Bacteria in mouth linked to chronic diseases

Credit: Engin Akyurt / Unsplash

A recent study from Karolinska Institutet in Sweden found the bacteria most commonly found in severe oral infections.

The team hopes the study can provide deeper insight into the association between oral bacteria and other diseases.

Previous studies have shown clear links between oral health and common diseases, such as cancer, heart disease diabetes and Alzheimer’s disease.

However, there have been few long-term studies identifying which bacteria occur in infected oral- and maxillofacial regions.

In the study, the researchers analyzed samples collected between 2010 and 2020 at the Karolinska University Hospital in Sweden from patients with severe oral infections and produced a list of the most common bacteria.

They found that several bacterial infections with link to systemic diseases are constantly present and some have even increased over the past decade in Stockholm.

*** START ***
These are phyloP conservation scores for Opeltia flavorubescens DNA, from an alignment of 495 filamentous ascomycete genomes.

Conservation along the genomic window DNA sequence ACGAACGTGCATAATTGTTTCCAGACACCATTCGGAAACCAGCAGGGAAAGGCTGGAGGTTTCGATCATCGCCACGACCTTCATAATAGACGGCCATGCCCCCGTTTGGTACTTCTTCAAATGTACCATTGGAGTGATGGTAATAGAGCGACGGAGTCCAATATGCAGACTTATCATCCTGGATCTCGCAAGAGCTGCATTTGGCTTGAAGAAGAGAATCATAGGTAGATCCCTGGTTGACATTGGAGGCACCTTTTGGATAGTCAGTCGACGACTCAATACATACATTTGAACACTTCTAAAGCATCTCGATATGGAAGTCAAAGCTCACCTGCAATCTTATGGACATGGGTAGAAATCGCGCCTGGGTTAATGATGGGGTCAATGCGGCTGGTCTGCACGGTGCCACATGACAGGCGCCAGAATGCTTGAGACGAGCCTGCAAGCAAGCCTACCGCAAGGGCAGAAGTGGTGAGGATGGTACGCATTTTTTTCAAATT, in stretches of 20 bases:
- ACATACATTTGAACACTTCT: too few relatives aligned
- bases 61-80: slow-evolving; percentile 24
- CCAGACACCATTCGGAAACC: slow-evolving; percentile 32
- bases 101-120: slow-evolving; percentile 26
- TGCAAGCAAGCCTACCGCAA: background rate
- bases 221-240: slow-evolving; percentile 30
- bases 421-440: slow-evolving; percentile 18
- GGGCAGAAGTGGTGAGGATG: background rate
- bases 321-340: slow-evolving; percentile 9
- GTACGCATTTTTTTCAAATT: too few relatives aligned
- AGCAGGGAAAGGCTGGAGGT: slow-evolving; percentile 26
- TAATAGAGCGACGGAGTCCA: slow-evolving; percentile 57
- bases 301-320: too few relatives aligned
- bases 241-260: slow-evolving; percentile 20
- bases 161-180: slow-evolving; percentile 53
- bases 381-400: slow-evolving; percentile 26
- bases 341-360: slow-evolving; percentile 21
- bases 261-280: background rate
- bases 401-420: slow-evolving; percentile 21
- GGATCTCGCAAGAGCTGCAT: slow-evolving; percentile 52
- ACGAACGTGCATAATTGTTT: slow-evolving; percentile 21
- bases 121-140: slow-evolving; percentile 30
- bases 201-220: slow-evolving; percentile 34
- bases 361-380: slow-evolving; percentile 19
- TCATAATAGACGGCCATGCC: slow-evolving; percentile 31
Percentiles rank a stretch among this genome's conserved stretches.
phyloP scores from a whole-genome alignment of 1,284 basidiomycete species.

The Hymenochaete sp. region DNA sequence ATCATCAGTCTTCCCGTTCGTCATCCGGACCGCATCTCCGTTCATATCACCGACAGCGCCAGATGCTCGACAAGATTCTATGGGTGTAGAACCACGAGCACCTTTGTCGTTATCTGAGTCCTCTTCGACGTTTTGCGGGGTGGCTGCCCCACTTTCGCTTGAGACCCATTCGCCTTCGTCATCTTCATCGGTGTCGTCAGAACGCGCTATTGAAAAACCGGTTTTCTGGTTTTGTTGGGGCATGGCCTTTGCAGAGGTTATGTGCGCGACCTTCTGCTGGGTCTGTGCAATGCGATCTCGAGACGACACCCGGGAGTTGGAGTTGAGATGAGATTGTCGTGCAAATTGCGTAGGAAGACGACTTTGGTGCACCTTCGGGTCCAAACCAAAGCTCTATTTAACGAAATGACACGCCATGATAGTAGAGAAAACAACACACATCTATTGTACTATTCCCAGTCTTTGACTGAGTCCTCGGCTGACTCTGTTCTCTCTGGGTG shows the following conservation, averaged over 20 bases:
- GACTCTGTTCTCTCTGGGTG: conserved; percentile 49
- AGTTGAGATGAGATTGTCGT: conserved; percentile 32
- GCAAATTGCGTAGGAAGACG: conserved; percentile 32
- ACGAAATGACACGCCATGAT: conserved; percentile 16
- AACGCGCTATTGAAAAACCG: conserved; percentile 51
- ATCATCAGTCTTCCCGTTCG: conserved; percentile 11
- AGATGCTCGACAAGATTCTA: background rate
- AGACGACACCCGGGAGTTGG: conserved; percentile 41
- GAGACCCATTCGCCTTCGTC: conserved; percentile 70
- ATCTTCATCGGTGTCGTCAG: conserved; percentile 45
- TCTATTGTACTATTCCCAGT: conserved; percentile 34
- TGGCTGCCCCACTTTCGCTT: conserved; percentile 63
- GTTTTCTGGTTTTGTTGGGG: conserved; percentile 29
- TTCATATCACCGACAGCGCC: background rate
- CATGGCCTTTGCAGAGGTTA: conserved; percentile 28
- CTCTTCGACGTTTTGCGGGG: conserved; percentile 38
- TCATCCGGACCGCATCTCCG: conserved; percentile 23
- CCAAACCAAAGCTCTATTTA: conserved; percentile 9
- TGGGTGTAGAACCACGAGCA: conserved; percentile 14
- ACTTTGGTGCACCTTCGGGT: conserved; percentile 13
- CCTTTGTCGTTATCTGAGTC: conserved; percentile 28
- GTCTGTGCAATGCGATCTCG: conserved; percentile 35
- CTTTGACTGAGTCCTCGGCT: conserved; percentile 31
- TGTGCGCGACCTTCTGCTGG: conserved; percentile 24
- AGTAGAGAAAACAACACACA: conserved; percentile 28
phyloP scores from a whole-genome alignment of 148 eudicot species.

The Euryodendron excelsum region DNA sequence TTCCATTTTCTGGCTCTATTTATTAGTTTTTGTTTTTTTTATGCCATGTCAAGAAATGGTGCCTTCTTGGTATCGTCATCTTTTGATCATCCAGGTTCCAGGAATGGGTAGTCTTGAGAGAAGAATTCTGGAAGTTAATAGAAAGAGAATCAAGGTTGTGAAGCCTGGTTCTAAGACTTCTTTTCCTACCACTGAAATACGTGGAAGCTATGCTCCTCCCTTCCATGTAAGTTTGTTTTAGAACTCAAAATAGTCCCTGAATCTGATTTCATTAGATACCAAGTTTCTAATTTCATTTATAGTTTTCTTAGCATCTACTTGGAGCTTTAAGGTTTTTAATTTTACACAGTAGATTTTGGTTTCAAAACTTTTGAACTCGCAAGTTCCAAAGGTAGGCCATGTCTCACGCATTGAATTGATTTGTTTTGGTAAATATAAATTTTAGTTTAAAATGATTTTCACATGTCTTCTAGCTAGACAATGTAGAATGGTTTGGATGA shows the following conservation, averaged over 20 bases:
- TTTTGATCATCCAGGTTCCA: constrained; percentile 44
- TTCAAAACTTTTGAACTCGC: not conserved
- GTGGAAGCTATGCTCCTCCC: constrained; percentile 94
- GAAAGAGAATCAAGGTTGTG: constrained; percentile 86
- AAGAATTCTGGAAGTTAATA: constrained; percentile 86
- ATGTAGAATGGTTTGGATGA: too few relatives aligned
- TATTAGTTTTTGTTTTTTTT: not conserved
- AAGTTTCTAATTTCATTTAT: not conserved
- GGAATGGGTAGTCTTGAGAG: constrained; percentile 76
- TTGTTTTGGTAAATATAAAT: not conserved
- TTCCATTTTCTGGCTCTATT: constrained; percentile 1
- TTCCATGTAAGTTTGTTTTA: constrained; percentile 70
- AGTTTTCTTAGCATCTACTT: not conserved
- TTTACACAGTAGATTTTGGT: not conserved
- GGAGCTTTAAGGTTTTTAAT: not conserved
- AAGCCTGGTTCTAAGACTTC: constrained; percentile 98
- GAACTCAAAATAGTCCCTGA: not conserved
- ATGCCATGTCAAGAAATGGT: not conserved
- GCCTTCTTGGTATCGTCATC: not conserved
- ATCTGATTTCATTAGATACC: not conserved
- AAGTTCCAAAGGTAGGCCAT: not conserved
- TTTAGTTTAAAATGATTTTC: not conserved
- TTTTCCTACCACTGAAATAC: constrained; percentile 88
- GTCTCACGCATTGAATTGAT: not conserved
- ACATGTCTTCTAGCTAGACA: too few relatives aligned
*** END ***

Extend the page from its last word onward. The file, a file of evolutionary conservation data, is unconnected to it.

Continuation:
The study showed that the most common bacterial phyla amongst the samples were Firmicutes, Bacteroidetes, Proteobacteria and Actinobacteria, while the most common genera were Streptococcus spp, Prevotella spp, and Staphylococcus spp.

The results provide new insight into the diversity and prevalence of harmful microbes in oral infections.

The team says the finding isn’t only of importance to dental medicine, it also helps understand the role of dental infection in patients with underlying diseases.

If a certain bacterium infects and causes damage in the mouth, it’s very likely that it can be harmful to tissues elsewhere in the body as the infection spreads.

The research group has previously shown that the occurrence of oral bacteria in the pancreas reflects the severity of pancreatic tumors.

The researchers now hope that dentists will collaborate with clinical microbiology laboratories more to gain a better understanding of the bacteria that cause dental infections, to improve diagnostics and therapeutic management of oral infections.

The study was conducted by Professor Sällberg Chen et al and published in Microbiology Spectrum.

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